Parents and their children can withdraw from the study at any time for any reason if they wish to do so without any consequences. The investigator can decide to withdraw a subject from the study for urgent medical reasons. When subjects withdraw from the visual intervention program they will not be replaced in order to ensure adherence to the randomization protocol for the RCT. Withdrawal of subjects will be taken into account during data analyses by using intention-to-treat analyses. Subjects withdrawn from the visual intervention program will be followed-up with a short questionnaire (assessed by telephone) in which they are asked for their reasons and circumstances of their withdrawal.

Statistical analyses

Sample size calculation

To answer our primary research question about the effectiveness of early visual intervention programs on visual attention and processing functions in preterm children at risk of VPD, we use a repeated measures analysis of variance (ANOVA) for the parameter RTF as primary analysis. An a priori power analysis provided a recommended total sample size of 32 children (and an actual power of 0.81 and a critical F of 4.17).

Effectiveness of visual intervention program

In children at risk of VPD who have been allocated to a visual intervention group, differences in viewing behavior parameter RTF between T0 and T1 are analyzed with a Repeated Measures ANOVA. A p value of 0.05 will be considered statistically significant. Covariates are the medical (perinatal and ophthalmic) and demographic factors and the repeated measures analyses will be done with and without them to obtain their contribution to the main effect. All analyses are done according to the intention-to-treat principle.

Other effects of visual intervention on VPD (other parameters)

Secondary study parameters are the differences in other eye tracking-based parameters of viewing behavior and the outcomes of VFAs (e.g., visual acuity, contrast sensitivity, extent of visual field). Repeated measures ANOVAs with a P value of 0.05 will be considered statistically significant. After finding a main effect of group on the viewing behavior parameters, post-hoc comparisons will be done to establish which of the five visual stimuli significantly differ from each other in parameter values. For these comparisons, Bonferroni’s correction will be applied to the viewing behavior variables to correct the P value for the number of comparisons.

Effects of visual intervention on neurodevelopment

At 2 years of age, parameters from Bayley-III-NL are used as indicators of neurocognitive development. First, the relation between the visual assessment parameters and Bayley-III-NL parameters of the cognitive composite score, the language composite score, and the motor composite score will be analyzed using Pearson and Spearman correlation analyses. Next, univariate ANOVA’s are used to analyze differences in Bayley-III-NL scores between preterm children without a risk of VPD and children at risk of VPD, and between preterm children at risk of VPD in the direct versus the postponed intervention group.


Data monitoring and auditing

The risks of our study for patients and for scientific quality have both been judged as negligible, based on the NFU risk classification (Netherlands Federation of University Medical Centers). This risk level implies that monitoring should be done once a year. Monitoring involves:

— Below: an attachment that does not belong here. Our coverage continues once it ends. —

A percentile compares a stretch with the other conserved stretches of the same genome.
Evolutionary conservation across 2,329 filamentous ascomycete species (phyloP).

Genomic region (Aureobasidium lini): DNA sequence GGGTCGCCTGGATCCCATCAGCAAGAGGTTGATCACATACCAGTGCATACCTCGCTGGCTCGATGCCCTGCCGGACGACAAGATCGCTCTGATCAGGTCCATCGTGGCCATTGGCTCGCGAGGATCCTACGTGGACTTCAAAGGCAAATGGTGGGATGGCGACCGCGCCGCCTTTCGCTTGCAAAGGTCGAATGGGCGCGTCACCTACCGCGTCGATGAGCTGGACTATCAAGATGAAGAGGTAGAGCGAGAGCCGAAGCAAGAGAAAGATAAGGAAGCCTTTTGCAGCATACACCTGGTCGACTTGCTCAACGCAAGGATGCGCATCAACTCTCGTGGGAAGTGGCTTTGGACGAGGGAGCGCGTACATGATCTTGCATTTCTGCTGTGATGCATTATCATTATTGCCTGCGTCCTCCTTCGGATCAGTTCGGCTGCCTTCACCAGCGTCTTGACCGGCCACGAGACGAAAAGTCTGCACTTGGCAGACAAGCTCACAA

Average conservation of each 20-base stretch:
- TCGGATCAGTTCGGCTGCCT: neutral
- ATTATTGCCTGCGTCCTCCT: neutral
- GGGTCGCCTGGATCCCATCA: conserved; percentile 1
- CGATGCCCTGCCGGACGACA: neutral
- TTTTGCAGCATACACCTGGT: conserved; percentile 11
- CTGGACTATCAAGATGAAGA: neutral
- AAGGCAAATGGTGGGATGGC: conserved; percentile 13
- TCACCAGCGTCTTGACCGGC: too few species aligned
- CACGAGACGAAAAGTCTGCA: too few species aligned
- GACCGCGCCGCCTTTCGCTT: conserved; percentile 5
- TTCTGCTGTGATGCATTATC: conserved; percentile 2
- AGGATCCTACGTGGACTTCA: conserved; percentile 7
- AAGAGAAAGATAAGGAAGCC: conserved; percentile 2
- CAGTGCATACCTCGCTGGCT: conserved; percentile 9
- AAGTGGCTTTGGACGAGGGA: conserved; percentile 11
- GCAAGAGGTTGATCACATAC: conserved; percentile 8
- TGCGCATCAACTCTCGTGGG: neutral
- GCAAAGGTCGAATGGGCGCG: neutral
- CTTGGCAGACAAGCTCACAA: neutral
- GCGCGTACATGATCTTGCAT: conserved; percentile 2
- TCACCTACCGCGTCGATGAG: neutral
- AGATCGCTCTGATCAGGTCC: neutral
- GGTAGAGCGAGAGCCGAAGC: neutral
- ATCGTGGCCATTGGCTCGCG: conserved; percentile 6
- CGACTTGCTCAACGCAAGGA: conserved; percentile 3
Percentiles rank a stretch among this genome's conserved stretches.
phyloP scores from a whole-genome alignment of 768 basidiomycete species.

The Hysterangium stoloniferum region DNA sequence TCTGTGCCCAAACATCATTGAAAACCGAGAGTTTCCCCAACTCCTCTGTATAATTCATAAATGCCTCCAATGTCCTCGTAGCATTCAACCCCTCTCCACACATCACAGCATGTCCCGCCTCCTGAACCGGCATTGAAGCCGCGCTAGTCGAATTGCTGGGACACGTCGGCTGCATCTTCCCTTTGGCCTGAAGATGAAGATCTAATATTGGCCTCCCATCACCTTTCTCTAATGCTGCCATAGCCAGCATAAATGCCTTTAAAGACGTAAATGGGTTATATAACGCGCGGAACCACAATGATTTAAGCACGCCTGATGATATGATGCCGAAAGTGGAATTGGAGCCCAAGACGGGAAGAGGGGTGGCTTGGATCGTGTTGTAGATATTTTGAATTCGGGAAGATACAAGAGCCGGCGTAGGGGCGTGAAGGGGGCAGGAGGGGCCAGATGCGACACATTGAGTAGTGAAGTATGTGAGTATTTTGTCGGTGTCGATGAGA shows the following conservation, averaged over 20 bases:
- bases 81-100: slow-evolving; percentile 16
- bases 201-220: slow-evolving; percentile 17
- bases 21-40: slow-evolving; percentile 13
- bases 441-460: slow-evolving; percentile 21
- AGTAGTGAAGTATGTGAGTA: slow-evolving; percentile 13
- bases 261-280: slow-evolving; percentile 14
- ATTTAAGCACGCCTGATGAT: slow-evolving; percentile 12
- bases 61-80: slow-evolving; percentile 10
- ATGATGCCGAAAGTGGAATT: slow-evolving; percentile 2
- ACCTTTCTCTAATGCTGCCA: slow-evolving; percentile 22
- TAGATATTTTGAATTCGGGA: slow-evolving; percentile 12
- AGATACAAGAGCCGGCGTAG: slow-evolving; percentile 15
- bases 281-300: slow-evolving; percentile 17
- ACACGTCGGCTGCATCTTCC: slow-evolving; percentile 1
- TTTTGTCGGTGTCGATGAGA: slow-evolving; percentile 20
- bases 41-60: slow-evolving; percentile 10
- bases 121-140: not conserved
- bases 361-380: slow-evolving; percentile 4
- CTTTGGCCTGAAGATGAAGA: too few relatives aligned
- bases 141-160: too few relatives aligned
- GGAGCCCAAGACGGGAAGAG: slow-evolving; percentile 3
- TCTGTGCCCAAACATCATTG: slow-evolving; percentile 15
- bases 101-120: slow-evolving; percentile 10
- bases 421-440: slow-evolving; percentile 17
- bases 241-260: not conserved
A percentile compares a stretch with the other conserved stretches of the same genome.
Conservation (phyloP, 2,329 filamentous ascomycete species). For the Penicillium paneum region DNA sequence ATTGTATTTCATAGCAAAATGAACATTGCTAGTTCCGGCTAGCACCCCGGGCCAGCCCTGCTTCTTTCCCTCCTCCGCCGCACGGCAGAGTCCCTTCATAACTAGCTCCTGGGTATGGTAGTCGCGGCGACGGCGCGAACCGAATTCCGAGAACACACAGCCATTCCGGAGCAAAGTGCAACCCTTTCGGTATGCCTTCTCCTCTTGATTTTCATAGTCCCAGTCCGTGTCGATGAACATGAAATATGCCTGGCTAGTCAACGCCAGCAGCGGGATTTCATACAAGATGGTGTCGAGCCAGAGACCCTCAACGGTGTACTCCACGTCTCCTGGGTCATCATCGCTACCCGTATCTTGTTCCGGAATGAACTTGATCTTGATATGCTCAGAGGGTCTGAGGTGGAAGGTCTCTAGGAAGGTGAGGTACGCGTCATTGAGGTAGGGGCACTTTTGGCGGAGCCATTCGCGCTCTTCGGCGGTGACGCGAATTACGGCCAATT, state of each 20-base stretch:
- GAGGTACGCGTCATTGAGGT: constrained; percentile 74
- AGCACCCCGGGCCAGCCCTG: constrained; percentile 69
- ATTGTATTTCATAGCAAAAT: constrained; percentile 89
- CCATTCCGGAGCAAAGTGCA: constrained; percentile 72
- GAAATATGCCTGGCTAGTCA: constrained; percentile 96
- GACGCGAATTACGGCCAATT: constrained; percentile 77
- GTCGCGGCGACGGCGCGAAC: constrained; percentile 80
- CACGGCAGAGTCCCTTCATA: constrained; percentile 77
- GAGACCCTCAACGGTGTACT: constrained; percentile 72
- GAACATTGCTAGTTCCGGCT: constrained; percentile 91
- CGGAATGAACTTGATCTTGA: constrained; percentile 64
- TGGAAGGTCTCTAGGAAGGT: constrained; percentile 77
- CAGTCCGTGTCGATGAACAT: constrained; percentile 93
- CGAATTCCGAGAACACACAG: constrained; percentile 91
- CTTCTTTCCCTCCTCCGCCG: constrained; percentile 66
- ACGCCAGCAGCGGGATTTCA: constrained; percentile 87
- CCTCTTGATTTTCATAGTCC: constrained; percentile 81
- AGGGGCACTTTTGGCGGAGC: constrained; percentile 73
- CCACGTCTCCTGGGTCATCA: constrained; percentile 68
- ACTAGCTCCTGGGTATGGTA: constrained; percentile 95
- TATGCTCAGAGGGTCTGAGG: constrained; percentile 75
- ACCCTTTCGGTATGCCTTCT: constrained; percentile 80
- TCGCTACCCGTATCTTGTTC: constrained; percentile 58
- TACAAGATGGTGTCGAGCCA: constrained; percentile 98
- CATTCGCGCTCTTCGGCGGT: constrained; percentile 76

• Study documents and agreements

  • Patient inclusion, consent, compliance, and source document verification

  • Patient safety

  • Study procedures

  • Clinical data management system

  • Correct saving of raw data, corrected data, and backups


In accordance with section 10, subsection 4 of the Wet Medisch-wetenschappelijk Onderzoek met mensen (WMO), the sponsor will suspend the study if there is sufficient ground that continuation of the study will jeopardize subject health or safety. The sponsor will notify the accredited Medical Ethical Testing Committee (METC) without undue delay of a temporary halt including the reason for such an action. The study will be suspended pending a further positive decision by the accredited METC. The investigator will take care that all subjects are kept informed.

Ethics and dissemination

The present study has been approved by the METC of Erasmus Medical Center, Rotterdam (MEC-2016-724), on April 19, 2017. Important protocol modifications have been and will be communicated with the METC (in the form of amendments to the original protocol), project employees/researchers, and participating parents. Written informed consent will be obtained by the researchers before the baseline assessment, based on a comprehensive information document that the potential participants have received. See Additional file 2 for a model consent form.

Participant confidentiality will be protected through our data management policy (see section Data Management). The main investigator(s) and the participating medical and clinical specialists will have access to the final trial dataset. There are no contractual agreements that limit such access for investigators. During the course of the study, the principal investigator will have no access to patient-identifying data and communication will only be done using participant codes. The involved researchers and sponsors have no financial or other competing interests for the overall trial nor for each study site. No harm is expected from trial participation, in particular since most study components are part of standard clinical care. Therefore, ancillary and post-trial care are suspected to be non-applicable.

Nature and extent of the burden, risks and benefits associated with participation